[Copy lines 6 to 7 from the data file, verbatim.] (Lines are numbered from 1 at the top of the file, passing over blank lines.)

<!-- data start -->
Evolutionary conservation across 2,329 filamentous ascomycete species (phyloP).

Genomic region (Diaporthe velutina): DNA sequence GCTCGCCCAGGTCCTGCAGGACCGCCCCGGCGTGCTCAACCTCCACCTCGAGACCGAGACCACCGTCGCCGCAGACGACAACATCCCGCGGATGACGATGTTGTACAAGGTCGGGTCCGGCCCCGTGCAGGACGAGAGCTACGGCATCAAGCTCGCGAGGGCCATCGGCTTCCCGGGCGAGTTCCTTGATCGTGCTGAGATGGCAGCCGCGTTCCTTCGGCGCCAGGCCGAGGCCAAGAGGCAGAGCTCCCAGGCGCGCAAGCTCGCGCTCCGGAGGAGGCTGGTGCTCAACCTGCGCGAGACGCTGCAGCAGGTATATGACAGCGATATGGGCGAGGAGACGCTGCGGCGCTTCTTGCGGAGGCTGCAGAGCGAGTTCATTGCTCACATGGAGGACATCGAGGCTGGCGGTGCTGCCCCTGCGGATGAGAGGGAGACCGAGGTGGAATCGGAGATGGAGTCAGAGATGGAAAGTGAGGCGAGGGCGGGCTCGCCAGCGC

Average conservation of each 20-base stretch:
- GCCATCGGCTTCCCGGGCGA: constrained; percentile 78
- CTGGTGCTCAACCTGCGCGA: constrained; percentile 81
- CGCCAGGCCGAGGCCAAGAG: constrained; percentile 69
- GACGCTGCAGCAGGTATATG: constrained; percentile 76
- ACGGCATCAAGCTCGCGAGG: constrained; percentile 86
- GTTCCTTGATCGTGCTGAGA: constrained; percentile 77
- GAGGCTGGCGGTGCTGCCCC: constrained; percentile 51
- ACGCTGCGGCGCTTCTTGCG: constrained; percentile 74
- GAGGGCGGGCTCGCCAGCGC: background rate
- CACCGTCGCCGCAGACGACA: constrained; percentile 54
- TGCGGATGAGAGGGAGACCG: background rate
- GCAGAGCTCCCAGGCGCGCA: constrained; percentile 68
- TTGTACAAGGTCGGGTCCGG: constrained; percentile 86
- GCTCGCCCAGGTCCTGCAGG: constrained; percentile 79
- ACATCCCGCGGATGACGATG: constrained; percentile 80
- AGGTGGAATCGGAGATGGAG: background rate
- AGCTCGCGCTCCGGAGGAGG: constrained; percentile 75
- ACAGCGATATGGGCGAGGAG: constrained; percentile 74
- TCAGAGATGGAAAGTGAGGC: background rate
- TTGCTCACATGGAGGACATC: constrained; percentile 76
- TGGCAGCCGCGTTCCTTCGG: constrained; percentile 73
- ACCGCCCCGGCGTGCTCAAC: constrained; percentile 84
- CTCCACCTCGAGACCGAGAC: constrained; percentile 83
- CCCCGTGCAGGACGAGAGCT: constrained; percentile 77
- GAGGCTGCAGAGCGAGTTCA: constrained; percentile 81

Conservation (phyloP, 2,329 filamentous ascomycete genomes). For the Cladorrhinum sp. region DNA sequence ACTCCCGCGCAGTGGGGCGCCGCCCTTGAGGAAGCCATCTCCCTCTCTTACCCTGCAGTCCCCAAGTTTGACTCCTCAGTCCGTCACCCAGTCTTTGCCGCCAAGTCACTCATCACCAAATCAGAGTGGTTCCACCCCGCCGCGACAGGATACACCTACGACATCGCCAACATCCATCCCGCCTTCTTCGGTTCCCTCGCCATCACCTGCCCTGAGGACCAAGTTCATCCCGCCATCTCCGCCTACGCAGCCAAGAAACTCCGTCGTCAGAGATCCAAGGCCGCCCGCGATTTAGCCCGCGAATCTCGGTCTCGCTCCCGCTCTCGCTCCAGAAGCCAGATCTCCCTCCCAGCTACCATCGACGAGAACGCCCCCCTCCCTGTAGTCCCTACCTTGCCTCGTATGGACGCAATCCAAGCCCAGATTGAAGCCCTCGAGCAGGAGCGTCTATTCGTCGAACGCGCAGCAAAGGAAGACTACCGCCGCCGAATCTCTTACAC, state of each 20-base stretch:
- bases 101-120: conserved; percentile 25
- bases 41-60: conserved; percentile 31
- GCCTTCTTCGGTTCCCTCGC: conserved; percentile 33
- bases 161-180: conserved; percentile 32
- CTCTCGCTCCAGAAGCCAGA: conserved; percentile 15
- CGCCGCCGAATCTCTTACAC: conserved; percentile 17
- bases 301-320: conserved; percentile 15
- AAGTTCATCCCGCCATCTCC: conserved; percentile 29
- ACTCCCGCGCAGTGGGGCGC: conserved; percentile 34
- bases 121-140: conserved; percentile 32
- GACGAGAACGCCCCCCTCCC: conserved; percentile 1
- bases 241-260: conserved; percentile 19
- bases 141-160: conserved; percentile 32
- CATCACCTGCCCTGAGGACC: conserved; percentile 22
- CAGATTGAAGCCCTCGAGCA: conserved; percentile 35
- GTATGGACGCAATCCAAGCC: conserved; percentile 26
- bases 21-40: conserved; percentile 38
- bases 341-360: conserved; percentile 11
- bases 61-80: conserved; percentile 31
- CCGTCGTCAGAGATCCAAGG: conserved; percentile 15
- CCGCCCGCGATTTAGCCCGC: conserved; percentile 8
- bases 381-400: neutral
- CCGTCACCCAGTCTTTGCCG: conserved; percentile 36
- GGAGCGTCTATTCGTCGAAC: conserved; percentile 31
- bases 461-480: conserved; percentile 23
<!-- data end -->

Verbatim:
- CGCCAGGCCGAGGCCAAGAG: constrained; percentile 69
- GACGCTGCAGCAGGTATATG: constrained; percentile 76